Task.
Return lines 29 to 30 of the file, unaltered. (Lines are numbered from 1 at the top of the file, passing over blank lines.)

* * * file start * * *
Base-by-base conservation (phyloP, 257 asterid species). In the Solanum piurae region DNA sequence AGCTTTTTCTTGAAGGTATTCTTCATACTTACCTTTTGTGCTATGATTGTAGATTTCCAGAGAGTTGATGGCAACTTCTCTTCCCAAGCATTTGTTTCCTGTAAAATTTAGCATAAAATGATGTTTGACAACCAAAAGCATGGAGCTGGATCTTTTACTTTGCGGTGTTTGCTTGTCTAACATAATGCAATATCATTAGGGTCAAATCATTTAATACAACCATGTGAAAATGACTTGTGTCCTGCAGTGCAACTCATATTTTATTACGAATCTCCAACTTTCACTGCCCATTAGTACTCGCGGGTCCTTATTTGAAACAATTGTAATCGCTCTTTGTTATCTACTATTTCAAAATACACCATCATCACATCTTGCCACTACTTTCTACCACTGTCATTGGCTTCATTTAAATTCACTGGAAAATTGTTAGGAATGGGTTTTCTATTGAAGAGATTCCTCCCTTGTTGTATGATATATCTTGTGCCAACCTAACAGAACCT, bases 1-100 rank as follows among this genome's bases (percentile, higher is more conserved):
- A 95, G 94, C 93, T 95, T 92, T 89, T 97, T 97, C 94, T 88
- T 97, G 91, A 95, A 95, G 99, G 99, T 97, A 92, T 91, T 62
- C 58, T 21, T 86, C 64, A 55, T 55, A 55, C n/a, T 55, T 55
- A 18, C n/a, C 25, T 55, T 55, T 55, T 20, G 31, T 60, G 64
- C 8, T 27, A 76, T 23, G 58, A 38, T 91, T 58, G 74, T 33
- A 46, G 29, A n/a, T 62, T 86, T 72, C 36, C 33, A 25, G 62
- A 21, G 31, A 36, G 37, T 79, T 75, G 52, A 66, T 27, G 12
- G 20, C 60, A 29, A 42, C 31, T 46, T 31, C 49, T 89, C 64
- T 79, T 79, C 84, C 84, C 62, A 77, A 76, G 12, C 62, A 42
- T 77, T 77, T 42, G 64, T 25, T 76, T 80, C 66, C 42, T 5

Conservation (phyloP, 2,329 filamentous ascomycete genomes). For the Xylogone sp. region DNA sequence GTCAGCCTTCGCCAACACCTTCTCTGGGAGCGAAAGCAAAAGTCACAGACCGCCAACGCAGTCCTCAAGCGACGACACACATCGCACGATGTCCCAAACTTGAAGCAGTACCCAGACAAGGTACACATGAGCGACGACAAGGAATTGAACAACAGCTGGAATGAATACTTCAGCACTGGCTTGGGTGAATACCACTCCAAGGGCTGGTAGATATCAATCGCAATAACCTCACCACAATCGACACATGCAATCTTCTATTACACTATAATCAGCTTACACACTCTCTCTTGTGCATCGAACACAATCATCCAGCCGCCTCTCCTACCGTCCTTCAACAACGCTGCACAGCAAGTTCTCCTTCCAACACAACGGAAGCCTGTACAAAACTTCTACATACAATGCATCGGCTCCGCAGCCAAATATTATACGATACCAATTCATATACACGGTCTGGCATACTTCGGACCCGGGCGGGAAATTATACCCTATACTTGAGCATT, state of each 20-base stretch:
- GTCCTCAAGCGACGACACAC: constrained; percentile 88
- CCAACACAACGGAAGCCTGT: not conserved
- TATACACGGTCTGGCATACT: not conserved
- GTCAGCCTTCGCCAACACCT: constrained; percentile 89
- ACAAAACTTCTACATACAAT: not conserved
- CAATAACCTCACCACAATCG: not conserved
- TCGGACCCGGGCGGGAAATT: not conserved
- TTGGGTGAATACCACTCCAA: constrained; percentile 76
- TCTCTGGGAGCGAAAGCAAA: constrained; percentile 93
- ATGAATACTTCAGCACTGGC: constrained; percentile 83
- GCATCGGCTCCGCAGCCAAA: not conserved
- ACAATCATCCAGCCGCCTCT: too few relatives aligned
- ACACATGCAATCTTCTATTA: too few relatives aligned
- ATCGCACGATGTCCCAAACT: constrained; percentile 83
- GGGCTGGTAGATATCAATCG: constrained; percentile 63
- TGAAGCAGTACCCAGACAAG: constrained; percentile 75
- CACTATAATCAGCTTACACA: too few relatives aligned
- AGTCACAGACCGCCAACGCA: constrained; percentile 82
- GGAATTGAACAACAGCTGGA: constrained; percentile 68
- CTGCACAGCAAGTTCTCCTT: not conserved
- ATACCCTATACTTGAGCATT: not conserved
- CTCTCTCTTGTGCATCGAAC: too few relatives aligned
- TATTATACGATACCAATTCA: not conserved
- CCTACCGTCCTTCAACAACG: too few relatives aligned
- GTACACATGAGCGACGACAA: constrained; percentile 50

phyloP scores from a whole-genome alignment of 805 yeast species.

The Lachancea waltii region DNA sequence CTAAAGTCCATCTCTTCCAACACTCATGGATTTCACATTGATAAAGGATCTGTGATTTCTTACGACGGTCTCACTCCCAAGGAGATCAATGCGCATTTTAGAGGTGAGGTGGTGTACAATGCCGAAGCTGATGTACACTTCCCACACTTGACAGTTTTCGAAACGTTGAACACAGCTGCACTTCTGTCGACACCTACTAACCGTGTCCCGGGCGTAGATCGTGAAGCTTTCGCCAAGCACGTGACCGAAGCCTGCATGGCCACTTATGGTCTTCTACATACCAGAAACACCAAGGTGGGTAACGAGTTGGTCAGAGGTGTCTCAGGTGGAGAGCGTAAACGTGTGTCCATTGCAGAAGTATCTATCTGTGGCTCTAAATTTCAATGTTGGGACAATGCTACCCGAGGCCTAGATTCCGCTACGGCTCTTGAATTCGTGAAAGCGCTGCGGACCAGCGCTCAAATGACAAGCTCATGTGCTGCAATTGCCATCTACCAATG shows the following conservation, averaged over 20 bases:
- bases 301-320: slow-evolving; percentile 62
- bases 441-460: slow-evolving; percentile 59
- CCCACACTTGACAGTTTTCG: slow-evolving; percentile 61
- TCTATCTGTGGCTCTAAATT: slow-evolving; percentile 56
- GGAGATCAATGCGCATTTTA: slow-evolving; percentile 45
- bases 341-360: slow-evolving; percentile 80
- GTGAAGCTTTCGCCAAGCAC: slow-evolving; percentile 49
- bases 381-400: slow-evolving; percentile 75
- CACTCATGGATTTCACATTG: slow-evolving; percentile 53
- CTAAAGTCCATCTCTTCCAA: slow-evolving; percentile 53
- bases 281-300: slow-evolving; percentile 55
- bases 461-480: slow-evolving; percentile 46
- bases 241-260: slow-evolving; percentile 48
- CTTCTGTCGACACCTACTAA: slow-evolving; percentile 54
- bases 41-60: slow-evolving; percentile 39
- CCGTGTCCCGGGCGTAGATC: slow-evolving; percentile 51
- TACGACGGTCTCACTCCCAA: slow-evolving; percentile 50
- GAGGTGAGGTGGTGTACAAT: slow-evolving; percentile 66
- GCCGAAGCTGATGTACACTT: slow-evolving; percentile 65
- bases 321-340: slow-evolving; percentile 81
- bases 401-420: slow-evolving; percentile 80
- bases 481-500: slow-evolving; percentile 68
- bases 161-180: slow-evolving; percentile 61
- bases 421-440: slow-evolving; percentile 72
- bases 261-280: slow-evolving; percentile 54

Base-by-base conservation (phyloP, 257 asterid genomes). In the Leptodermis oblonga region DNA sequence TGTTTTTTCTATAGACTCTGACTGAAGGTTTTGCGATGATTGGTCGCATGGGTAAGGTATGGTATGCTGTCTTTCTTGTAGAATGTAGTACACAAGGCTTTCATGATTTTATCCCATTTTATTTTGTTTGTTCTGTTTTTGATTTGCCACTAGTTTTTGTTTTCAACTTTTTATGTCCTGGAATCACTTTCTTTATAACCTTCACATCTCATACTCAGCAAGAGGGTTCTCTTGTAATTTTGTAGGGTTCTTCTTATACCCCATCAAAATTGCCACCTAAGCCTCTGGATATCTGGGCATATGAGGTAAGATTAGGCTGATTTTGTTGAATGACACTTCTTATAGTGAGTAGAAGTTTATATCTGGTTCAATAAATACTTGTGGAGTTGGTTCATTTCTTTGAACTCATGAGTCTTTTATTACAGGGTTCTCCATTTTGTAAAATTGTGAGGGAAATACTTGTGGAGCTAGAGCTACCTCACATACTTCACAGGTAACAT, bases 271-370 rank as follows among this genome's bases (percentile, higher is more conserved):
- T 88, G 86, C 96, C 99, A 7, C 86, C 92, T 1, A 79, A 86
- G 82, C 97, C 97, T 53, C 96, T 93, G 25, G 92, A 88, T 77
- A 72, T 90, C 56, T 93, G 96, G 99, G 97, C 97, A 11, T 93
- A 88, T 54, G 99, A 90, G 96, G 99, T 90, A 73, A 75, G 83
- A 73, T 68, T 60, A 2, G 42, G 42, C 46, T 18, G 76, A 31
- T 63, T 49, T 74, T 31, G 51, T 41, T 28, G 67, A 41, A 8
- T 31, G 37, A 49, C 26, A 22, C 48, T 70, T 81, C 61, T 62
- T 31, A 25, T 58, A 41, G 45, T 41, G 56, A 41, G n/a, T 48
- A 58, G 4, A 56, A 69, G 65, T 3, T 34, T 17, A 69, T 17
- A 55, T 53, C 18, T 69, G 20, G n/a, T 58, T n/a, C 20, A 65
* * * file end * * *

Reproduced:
- CACTATAATCAGCTTACACA: too few relatives aligned
- AGTCACAGACCGCCAACGCA: constrained; percentile 82